I currently have 7 shares of CSPX.L and 150 shares of IWDG.L. I believe these to be sound investments but this is a belief backed up by little financial understanding. I think these ETFs are good because they diversify my portfolio geographically and by sector but, as I understand, are vested entirely in equities.

I was thinking of buying £1000 worth of an ETF in government bonds (IGLT specifically). I did a bit of research and I've heard of them described as an "insurance policy" against equities leading me to believe that generally when stocks go up, bonds go down and vice versa. Is this the most economical use of my cash? Can I expect the two to be somewhat inversely proportional to each other?


Based on a comment I'm adding more information. I would say I have a slightly above average tolerance for risk. On a scale of 1-10 (ten being riskiest) I would be a 6.

In terms of investment goals I don't have any specific target. I just have some money that I want to put to better use other than an ISA. I may withdraw it in 5 years, 10 years or 40 years.

  • It is not possible to answer your question about the most economical use of your cash, without a full understanding of your investment goals, including your tolerance for risk and how many years or decades you are planning to invest for. – ChrisInEdmonton Feb 12 '18 at 12:05
  • I've amended my question to reflect your questions. – Nanor Feb 12 '18 at 12:14
  • Bonds are certainly not "inversely proportional" to stocks -- proportional (in either a direct or inverse sense) implies that both have similar volatility, and one of the key advantages of bonds (particularly high-grade ones) is their relative stability. – Ben Voigt Jan 19 '19 at 23:41

Your question should probably be closed because it is broad and opinion based. However, I am encouraged by the way you asked it because you are not failing for some get rich quick scheme (like FOREX) which will end up leaving you with less money then when you started.

Only with hindsight can one answer what the most efficient use of your cash would have been.

You are teetering on going down the path of "asset allocation" this was popularized by Jack Bogle of Vanguard. Something like 60-90% of your money in equities, with 10-25% of that being international investments. The rest would go into bond funds. Some really like this approach, others disagree. It is hard to imagine who is correct and who isn't. I should point out the equities that Bogle promoted were in low cost index funds, not those that are actively managed.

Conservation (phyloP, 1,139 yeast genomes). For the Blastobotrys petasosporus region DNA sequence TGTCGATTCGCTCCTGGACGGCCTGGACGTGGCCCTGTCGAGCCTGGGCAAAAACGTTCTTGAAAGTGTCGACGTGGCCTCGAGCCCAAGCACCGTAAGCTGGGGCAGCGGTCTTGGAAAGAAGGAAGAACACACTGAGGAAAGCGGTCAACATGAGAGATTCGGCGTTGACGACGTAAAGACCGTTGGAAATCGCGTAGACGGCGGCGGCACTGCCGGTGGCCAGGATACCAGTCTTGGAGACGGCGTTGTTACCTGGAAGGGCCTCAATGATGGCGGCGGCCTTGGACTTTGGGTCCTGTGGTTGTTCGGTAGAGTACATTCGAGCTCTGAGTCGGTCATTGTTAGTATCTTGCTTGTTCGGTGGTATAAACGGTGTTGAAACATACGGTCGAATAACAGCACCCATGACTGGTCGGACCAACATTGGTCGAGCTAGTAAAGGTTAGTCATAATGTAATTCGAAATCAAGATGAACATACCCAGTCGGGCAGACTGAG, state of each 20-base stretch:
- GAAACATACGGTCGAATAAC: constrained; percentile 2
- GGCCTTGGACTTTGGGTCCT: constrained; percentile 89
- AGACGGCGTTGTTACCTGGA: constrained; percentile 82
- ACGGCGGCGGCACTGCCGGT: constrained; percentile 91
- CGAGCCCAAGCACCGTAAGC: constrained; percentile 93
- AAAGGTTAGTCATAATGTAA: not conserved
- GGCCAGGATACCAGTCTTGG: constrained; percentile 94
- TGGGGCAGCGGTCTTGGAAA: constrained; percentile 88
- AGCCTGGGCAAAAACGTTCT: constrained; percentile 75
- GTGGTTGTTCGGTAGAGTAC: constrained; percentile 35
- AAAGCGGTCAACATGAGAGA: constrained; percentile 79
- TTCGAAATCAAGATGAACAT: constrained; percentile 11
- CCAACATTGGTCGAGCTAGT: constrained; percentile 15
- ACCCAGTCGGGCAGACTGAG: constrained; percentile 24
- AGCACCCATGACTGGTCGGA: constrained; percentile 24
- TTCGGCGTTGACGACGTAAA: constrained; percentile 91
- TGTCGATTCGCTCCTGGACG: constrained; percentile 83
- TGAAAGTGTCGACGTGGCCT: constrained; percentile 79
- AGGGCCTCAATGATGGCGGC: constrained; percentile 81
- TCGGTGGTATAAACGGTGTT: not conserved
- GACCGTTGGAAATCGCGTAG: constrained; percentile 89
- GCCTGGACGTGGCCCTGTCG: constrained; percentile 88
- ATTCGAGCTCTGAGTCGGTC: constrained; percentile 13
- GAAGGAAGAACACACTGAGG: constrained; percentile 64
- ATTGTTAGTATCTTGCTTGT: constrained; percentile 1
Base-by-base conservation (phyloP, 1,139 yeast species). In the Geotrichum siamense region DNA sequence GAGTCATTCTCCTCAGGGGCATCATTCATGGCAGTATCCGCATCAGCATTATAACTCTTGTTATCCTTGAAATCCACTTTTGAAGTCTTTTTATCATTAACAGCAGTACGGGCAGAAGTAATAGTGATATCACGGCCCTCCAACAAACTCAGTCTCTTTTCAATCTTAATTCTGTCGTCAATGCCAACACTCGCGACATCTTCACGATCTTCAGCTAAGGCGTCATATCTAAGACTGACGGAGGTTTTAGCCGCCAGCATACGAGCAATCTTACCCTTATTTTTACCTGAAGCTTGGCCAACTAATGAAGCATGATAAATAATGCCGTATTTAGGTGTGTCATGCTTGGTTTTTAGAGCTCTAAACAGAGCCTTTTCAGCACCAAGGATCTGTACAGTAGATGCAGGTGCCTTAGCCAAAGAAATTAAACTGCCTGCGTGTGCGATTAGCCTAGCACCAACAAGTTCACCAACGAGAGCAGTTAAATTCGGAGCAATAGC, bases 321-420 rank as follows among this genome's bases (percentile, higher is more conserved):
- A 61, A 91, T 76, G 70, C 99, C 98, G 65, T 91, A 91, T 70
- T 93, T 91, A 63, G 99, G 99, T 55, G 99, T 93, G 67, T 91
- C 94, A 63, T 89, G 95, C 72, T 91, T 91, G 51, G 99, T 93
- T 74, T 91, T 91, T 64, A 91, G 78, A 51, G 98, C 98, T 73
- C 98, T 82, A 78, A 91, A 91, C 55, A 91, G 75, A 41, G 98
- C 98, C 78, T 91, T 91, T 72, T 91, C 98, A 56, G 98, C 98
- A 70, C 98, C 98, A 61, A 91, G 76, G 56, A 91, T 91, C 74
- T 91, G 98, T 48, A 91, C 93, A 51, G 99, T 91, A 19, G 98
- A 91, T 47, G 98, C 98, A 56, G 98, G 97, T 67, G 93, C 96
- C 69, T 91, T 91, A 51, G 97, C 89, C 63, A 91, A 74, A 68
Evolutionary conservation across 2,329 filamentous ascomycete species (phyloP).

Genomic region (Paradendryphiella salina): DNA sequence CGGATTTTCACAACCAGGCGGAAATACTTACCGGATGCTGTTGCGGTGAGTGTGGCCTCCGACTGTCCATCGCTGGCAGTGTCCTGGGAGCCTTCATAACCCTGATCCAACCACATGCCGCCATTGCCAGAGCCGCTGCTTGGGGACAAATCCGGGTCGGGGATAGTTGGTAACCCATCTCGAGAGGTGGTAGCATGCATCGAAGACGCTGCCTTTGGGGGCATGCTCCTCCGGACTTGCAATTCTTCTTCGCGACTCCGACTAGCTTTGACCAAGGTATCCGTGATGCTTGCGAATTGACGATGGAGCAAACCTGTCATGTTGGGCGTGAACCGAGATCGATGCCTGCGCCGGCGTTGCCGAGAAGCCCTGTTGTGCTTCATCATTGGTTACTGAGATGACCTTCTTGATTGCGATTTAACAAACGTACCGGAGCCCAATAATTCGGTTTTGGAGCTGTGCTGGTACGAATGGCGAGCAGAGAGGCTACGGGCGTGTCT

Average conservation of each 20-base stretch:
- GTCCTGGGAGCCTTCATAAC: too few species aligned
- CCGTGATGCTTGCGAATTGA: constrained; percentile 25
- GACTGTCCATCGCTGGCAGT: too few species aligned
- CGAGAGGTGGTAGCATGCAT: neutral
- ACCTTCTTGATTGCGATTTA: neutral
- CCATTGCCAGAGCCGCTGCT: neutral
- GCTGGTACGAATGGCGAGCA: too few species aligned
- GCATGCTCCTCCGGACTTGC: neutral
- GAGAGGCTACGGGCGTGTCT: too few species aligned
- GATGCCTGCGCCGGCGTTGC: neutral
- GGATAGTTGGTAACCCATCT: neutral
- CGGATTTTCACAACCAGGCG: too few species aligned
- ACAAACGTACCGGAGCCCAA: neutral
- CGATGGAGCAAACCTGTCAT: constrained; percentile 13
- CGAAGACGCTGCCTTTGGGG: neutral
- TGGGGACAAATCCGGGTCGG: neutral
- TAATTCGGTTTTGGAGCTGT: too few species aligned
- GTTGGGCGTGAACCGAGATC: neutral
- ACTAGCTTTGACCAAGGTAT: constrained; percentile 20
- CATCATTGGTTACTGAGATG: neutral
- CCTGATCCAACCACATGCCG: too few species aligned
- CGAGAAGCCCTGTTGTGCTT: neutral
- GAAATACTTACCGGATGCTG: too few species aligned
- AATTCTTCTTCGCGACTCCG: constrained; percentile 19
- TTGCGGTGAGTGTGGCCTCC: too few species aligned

For me, and I am in my 50's, I tend to use a pretty aggressive asset allocation model with about 80% in stocks. I use a mix of both actively managed and index funds. I almost exclusively use bond funds, not buy individual bonds. Is this the most efficient use of my investments? It has not been, but I have done pretty well, and I did not own an item that would have enabled me to predict the future.

So to answer your question in the general sense, I think you are on the right track. In the specific sense it is impossible to answer your question and only the charlatans will tell you that they can answer specifically. Don't trust those people.

Keep learning about investments and adjust your portfolio from the information received.

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    I think a better way to phrase part of my question would have been is this an economic use of my money. Thanks for your input! You've given me a lot of information I can research from here. – Nanor Feb 12 '18 at 13:15

Historically bonds have tended to do well in years when stocks did badly. The one exception in the last century was at the beginning of the Great Depression when both fell.

The general recommendation is to match the overall market's allocation. The reason for this is that the overall market (including both stocks and bonds) tends to go up over time. That's roughly 70-75% stocks and 25-30% bonds.

Someone who invests more in stocks and less in bonds will tend to do better over time. However, that time may be counted in decades.

If your time horizon is five years or less, then it is generally recommended not to invest in equities (neither stocks nor bonds). The reason is that there is a reasonably high chance of a market correction in the next five years (not specific to now, although there are particular reasons why this might be true now). You would be better off with some type of cash equivalent then.

If you do invest the money in equities, then you are implicitly saying that you are willing to wait at least five years to access your money. I say five years because most markets recover from corrections in that time. Five to ten years might be more accurate.

  • What do you mean by some type of cash equivalent? – Nanor Feb 12 '18 at 15:53
  • Cash equivalents are things like checking, savings, or money market funds. Low interest, often don't keep pace with inflation. But won't lose half its value overnight in a market correction. – Brythan Feb 13 '18 at 1:40

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